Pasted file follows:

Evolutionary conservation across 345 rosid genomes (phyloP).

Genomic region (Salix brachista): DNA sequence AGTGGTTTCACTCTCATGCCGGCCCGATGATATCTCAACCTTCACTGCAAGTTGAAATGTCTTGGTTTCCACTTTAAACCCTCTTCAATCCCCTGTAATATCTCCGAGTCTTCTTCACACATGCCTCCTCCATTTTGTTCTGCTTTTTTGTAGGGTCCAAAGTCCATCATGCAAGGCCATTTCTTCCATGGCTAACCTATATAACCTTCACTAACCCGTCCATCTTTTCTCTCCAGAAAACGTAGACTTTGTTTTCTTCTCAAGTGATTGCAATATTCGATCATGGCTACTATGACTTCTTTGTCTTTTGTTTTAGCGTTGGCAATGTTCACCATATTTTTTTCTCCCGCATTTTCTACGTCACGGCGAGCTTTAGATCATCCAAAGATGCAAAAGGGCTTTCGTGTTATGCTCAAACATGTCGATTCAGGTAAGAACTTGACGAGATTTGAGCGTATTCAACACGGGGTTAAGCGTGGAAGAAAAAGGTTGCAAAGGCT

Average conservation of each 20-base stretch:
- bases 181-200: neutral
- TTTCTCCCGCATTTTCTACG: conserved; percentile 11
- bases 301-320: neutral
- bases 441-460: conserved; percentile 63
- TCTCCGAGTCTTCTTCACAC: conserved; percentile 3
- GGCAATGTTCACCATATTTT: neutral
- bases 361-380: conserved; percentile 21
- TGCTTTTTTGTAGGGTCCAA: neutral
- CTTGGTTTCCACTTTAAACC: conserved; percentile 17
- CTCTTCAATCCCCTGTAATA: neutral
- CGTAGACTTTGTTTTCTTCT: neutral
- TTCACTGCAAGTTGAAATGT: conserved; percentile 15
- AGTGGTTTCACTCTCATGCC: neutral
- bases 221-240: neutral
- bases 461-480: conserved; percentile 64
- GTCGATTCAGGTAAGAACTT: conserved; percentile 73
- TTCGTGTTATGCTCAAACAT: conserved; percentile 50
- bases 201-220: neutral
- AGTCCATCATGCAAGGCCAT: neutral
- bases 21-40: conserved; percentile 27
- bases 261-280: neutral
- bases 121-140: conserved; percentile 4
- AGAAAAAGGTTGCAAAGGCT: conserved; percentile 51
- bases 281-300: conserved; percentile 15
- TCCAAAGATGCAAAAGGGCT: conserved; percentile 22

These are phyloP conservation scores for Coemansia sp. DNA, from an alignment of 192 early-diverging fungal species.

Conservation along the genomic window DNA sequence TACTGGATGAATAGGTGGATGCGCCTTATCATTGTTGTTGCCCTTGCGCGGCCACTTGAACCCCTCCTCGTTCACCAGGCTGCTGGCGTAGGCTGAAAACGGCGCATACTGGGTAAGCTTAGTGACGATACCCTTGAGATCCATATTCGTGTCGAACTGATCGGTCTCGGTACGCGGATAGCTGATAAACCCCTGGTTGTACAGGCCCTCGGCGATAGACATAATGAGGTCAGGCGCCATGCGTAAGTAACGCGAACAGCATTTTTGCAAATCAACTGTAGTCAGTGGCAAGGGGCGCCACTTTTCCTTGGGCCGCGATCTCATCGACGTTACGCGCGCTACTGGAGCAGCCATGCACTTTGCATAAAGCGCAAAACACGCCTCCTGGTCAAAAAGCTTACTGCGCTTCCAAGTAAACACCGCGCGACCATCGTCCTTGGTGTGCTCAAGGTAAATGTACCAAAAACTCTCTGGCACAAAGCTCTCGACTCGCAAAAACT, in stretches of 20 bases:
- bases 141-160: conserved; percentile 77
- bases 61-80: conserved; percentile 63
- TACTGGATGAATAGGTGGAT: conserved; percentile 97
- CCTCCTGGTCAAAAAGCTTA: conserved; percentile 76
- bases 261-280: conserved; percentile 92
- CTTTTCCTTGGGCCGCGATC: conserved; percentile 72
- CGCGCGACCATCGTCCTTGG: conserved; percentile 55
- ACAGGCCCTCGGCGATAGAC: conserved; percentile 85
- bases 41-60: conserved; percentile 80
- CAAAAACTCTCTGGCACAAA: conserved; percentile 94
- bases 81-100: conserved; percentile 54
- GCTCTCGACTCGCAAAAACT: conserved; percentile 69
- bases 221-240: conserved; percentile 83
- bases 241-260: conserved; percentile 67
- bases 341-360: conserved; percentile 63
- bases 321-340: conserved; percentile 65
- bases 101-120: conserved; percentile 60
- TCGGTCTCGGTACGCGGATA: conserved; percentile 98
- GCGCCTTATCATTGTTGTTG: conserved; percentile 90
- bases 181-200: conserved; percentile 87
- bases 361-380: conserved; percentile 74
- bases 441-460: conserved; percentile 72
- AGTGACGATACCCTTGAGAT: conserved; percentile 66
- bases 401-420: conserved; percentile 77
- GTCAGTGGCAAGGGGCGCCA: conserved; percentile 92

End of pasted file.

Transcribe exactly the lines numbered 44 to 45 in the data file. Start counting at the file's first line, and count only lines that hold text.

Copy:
- bases 241-260: conserved; percentile 67
- bases 341-360: conserved; percentile 63